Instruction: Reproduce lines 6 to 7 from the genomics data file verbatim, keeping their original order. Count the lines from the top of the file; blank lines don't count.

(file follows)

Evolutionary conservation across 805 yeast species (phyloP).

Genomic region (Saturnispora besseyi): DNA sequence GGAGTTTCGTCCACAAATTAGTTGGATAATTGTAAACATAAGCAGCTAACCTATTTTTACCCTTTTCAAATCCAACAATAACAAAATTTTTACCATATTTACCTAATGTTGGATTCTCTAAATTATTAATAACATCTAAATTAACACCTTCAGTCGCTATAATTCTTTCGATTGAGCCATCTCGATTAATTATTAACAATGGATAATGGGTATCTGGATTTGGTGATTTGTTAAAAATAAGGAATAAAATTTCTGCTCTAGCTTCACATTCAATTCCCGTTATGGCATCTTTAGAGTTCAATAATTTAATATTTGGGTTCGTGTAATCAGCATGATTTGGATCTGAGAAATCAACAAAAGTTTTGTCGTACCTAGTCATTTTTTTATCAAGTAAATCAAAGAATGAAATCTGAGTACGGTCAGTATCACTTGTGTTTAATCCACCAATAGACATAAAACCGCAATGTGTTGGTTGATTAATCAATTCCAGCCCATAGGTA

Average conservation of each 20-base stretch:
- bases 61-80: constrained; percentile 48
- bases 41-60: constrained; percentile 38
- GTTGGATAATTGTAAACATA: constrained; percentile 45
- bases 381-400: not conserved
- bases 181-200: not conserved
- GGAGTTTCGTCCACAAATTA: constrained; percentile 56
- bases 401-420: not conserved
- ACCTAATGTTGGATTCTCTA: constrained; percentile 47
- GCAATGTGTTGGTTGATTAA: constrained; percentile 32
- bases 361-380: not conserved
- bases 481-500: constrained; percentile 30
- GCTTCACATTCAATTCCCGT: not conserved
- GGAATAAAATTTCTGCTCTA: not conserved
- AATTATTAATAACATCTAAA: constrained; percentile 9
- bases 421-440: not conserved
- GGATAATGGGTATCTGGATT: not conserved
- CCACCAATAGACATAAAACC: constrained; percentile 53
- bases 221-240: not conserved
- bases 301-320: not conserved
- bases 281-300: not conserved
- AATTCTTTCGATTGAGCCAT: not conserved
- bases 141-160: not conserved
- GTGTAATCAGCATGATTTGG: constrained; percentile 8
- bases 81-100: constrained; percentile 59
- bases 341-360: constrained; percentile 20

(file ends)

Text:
- GTTGGATAATTGTAAACATA: constrained; percentile 45
- bases 381-400: not conserved